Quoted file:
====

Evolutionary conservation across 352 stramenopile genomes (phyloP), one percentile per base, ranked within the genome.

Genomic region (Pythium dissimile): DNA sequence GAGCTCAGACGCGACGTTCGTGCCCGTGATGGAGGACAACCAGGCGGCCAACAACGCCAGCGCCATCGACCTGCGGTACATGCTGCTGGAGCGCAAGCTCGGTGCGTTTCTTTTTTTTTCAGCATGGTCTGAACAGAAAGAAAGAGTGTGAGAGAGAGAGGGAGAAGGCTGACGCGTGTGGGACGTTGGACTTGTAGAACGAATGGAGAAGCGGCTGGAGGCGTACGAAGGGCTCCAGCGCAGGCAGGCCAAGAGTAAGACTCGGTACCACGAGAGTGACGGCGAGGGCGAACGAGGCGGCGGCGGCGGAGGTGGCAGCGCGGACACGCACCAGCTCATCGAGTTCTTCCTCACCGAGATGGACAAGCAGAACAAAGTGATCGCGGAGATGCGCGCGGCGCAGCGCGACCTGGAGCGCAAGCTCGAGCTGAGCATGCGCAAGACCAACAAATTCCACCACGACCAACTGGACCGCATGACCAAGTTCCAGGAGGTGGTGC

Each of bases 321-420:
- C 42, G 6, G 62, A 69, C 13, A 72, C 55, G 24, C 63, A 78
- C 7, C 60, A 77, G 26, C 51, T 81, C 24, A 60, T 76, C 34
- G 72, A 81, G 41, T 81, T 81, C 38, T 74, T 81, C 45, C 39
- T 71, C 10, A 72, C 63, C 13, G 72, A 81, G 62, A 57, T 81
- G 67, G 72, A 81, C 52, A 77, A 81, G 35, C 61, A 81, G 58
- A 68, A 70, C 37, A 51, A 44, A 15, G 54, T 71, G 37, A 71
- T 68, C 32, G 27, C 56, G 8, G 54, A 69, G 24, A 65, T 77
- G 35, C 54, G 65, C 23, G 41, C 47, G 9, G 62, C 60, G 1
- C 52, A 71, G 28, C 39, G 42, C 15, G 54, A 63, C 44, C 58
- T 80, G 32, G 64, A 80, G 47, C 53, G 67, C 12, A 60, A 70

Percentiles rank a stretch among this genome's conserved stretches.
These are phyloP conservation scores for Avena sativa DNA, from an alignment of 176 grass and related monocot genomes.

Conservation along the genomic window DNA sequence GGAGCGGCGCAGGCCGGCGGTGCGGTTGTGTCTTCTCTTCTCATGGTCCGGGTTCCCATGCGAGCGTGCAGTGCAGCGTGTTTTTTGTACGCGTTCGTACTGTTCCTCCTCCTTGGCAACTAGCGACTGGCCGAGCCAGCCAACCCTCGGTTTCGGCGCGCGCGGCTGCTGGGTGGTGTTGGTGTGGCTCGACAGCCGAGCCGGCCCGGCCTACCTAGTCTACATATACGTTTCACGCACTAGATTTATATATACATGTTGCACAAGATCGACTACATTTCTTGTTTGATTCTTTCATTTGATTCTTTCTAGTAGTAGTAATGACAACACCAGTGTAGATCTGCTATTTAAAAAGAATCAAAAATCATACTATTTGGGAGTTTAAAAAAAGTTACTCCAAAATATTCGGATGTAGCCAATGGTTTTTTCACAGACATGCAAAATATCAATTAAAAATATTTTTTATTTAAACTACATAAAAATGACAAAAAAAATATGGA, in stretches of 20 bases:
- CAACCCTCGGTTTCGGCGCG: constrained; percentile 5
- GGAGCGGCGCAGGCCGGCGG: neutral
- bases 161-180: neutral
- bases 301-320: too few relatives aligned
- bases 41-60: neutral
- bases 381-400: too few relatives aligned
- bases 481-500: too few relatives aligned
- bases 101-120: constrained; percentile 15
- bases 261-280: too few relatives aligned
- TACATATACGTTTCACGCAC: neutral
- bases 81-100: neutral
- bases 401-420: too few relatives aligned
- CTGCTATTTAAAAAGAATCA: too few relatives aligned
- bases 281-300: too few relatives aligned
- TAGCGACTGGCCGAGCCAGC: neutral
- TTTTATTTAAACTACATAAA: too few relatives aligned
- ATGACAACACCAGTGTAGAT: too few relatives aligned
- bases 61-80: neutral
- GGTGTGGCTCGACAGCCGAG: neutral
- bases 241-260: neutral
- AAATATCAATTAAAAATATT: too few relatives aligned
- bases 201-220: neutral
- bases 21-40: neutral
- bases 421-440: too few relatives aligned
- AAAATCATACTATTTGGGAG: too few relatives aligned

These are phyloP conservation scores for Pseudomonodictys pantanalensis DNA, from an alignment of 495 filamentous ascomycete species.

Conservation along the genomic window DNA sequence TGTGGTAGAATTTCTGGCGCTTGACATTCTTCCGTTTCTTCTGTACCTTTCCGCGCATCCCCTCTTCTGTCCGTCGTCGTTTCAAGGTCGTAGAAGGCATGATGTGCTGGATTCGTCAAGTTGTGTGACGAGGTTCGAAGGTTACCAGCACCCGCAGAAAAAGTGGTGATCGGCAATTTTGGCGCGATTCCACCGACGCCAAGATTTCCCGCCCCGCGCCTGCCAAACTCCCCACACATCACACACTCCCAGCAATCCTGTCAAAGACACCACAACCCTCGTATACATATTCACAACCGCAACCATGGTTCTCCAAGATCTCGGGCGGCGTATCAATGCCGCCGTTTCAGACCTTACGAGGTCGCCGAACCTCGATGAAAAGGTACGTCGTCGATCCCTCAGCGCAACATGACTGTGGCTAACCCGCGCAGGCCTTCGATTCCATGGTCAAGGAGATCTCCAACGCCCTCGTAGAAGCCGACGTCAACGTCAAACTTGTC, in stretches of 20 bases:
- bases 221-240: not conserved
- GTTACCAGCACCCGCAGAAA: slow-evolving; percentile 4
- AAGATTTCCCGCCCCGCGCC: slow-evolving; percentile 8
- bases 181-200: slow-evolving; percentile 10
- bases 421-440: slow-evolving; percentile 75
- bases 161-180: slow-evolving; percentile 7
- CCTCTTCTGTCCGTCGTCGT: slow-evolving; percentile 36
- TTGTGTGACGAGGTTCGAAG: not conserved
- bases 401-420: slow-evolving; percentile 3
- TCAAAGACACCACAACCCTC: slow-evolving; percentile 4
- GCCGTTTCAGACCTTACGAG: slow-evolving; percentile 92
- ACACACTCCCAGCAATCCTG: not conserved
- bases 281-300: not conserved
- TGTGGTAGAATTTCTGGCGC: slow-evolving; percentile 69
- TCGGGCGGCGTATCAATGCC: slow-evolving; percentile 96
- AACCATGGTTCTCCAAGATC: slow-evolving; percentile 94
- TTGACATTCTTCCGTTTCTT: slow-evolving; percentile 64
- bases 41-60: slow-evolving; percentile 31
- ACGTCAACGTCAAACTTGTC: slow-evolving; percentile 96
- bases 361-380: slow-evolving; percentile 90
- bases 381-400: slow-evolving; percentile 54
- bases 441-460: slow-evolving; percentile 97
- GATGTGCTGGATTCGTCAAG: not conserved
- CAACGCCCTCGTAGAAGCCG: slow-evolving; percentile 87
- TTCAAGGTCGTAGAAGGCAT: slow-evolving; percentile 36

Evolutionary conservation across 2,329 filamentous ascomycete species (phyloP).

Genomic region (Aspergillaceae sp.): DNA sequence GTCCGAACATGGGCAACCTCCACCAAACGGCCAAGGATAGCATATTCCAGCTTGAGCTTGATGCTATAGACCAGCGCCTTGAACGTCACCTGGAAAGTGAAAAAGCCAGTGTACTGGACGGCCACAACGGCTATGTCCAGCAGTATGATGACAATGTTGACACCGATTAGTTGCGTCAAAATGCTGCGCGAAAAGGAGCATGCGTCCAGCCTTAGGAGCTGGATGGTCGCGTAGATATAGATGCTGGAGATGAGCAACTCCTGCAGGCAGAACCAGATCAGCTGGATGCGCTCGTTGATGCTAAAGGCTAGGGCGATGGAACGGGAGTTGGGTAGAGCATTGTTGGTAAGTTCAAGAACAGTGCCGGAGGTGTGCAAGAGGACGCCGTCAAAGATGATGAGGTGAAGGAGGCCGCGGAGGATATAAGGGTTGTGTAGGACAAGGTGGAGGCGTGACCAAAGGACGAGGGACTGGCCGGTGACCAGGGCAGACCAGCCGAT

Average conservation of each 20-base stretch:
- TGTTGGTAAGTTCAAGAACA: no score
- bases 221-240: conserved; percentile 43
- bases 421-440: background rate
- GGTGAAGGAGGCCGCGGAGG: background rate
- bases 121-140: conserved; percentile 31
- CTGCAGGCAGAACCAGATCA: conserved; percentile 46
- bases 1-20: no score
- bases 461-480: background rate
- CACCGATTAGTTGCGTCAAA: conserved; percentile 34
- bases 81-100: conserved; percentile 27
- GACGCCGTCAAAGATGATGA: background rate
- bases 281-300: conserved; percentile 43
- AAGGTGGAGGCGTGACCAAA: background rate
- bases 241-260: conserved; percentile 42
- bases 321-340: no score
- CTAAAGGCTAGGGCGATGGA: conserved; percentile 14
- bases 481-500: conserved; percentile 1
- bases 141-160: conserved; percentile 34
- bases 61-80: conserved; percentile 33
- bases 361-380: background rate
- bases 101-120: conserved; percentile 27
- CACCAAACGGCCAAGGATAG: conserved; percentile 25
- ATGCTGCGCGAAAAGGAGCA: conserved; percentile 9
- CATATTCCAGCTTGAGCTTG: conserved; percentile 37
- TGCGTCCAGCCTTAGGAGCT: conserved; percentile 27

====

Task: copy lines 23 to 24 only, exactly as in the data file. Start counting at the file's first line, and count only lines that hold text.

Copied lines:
- bases 481-500: too few relatives aligned
- bases 101-120: constrained; percentile 15